Things You'll Need
Galvanized steel helical screws
Galvanized steel shaft sections
Galvanized L-shaped pier brackets
Hydraulic rotary drive motor
Unless you live in a motor home, nothing is worse than discovering the place you call home is moving. Your house could be built on a hill or atop unstable soil. If your home is settling because of these factors, foundation repairs are almost always necessary. The good news is the problem of home settlement can be fixed through the installation of helical piers. The bad news, depending on how badly your home is sinking, is that repairs can be time-consuming, cost tens of thousands of dollars and require the expertise of a foundation-repair specialist.
Installing Helical Piers
Set up a laser tripod along the home's exterior wall where settling has occurred. Activate the laser. Measure the depth of settlement by running the laser horizontally along a mortar line.
At least two business days before doing any digging, contact your local utility and cable companies to discover if there are any underground lines near the home's foundation.
Place holes 5 to 6 feet apart adjacent to the home's exterior wall where settlement has occurred. With a shovel, dig the holes to the depth of the home's footing in a 3 feet by 3 feet excavation, leaving the displaced dirt adjacent to the holes.
Position a galvanized steel helical screw in each hole within two inches of the home's foundation. Use a hydraulic rotary drive motor to rotate the helical screw into the ground. Attach a galvanized steel shaft section to the helical screw with integral connectors. Attach additional steel shaft sections to one another as necessary until the entire helical pier reaches suitable bearing depth, which averages less than 40 feet into the ground.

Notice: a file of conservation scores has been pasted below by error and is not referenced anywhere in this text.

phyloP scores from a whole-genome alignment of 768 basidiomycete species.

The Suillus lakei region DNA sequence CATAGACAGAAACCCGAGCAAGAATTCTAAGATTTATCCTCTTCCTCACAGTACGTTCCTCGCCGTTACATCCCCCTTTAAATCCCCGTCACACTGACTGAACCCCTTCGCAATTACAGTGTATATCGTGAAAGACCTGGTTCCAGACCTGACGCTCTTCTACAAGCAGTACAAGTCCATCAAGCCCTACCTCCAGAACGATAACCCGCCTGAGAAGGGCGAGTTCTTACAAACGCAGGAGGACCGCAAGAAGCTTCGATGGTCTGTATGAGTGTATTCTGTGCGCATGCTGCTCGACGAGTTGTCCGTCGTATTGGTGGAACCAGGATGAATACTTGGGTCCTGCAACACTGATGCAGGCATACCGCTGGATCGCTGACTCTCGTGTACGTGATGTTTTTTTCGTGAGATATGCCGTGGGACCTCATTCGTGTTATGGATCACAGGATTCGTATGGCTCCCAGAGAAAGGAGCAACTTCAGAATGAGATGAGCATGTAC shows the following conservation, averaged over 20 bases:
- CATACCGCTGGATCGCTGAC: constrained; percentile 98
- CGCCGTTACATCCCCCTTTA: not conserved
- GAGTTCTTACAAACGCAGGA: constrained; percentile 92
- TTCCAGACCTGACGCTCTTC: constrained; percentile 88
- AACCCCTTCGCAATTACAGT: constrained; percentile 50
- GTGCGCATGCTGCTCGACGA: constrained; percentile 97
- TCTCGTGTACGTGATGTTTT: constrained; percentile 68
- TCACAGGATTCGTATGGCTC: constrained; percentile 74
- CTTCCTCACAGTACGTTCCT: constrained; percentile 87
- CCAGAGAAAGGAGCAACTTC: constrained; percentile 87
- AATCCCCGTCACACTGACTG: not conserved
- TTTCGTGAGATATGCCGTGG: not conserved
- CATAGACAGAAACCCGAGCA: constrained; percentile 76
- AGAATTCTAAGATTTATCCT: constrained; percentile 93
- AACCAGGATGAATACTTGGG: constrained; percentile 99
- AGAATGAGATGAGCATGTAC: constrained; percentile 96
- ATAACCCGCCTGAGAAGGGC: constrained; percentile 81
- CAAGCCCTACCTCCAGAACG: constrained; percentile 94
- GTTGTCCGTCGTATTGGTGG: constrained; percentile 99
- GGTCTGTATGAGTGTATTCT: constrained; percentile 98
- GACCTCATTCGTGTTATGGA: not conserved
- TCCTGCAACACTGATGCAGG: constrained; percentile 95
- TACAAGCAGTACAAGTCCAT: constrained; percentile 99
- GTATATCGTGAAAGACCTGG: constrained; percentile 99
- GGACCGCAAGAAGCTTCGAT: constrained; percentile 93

Use a chipping hammer to mold the bottom and face of the footing into a right-angle corner. Seat the galvanized L-shaped pier bracket beneath the foundation wall. Attach a galvanized L-shaped bracket to the helical pier and attach a bracket to the foundation wall, transferring the home's load from the foundation to the helical pier.
Lift the settled area of the home by attaching hydraulic jacks to each galvanized L-shaped bracket that has been placed. Some lift may be possible to restore the structure to its original position. But stop lifting at any sign of cracking or other damage to the home.
Cover each helical pier with displaced dirt and give the surface dirt several months to settle before reseeding with grass or other ground cover.
Leave yourself at least a week to prepare and complete foundation work of this magnitude. It is a good idea to first consult with an engineer to properly assess the root cause of a home's settlement and perhaps involve a foundation specialist to properly designate where helical piers should be situated. If you decide to contract this work to a foundation specialist, be prepared to pay between $1,500 and $2,000 per helical pier, depending on the fluctuating price of steel.
When digging, be careful not to come into contact with any underground power, water, cable television or natural gas lines that may be located near a home's foundation.